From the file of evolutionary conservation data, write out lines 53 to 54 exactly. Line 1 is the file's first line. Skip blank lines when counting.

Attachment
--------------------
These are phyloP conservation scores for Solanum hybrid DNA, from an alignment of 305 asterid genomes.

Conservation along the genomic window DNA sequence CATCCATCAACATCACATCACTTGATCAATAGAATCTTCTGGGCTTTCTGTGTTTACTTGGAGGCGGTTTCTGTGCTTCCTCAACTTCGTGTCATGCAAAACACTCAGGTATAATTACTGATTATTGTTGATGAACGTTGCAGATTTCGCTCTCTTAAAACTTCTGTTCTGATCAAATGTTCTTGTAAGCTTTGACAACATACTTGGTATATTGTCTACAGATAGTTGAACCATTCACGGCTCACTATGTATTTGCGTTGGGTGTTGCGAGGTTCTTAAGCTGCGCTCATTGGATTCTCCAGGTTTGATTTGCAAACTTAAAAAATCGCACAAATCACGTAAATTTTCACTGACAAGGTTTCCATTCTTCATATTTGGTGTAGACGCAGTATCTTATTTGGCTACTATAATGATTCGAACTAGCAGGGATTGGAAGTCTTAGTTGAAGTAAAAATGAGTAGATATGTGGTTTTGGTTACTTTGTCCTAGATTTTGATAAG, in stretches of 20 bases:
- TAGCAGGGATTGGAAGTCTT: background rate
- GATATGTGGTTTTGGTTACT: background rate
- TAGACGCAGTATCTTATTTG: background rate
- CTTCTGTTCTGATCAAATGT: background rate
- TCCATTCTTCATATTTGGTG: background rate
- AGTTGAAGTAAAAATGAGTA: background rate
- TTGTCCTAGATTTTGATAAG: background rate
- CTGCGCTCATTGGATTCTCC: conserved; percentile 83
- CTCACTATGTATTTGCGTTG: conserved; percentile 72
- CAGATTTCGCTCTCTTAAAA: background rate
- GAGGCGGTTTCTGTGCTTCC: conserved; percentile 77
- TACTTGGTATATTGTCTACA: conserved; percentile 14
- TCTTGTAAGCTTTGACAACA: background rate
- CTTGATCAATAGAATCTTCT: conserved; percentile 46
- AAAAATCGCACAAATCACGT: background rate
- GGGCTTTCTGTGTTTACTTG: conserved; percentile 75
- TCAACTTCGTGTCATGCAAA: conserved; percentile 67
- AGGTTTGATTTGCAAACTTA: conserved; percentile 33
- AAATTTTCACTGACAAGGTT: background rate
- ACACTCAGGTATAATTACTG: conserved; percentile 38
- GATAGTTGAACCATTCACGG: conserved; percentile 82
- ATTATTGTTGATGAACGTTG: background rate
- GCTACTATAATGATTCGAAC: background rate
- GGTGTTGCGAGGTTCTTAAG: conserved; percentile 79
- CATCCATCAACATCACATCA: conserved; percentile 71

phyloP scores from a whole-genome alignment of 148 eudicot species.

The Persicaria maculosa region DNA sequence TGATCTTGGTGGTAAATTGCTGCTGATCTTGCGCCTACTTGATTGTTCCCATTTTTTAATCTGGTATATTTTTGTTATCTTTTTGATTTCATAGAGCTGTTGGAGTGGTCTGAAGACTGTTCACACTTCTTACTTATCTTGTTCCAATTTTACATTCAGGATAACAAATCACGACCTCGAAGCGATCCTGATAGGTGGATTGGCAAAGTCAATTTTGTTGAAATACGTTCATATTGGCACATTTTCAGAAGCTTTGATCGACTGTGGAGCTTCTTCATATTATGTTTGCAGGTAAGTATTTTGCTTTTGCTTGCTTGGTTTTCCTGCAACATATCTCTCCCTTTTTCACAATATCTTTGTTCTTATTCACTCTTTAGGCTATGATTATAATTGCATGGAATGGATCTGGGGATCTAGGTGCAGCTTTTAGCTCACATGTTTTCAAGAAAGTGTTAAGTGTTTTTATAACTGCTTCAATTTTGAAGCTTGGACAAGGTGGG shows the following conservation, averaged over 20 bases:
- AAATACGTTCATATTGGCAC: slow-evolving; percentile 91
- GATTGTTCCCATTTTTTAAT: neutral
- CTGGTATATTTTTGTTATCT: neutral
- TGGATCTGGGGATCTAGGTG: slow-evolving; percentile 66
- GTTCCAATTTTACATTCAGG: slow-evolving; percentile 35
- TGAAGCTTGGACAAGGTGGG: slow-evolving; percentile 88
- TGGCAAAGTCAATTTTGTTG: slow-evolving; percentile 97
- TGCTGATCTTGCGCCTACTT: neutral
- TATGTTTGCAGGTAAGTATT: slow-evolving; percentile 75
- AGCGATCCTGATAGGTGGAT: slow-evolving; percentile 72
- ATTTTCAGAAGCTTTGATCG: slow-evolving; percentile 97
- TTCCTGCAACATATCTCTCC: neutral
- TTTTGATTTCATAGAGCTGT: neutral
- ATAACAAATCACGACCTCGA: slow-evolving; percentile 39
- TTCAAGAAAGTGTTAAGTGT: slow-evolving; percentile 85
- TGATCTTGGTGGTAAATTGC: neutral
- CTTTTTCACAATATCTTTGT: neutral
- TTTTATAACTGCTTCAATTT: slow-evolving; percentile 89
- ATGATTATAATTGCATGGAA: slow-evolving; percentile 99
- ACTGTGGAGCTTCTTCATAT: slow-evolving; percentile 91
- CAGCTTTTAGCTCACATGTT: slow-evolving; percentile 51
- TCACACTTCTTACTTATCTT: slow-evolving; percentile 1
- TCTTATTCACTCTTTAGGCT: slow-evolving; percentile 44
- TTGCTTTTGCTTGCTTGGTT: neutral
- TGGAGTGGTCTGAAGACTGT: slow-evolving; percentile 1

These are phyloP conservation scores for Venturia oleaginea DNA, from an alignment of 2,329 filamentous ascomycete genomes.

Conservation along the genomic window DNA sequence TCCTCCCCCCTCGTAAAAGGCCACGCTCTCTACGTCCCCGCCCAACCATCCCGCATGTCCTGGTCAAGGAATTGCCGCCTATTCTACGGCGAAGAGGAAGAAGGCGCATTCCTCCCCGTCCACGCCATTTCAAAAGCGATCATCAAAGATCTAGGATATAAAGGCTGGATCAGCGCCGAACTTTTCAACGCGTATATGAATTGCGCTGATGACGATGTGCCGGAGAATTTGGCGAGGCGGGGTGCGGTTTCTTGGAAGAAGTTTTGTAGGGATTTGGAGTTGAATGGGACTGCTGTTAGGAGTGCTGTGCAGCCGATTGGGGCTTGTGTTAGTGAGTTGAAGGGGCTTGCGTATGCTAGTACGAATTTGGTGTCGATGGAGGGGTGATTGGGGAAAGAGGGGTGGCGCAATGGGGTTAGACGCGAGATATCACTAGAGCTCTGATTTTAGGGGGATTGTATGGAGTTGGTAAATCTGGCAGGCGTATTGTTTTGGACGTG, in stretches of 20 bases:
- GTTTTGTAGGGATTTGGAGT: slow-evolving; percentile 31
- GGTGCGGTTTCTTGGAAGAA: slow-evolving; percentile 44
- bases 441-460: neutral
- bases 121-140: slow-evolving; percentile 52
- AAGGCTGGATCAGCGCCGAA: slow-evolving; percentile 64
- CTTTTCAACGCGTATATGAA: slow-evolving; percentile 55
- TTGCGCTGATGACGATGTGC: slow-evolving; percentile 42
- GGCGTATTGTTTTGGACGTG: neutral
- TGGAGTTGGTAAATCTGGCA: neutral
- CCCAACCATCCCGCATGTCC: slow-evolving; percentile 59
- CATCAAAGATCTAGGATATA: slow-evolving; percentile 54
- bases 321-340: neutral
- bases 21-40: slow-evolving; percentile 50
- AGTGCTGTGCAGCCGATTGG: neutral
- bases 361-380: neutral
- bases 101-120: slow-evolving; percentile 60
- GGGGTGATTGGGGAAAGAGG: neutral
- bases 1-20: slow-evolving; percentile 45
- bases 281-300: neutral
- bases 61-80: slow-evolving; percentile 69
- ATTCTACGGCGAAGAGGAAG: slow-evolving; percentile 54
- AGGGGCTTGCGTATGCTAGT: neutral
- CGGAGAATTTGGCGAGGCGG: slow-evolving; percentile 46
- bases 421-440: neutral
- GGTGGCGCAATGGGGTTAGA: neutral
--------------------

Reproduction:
- TTGCTTTTGCTTGCTTGGTT: neutral
- TGGAGTGGTCTGAAGACTGT: slow-evolving; percentile 1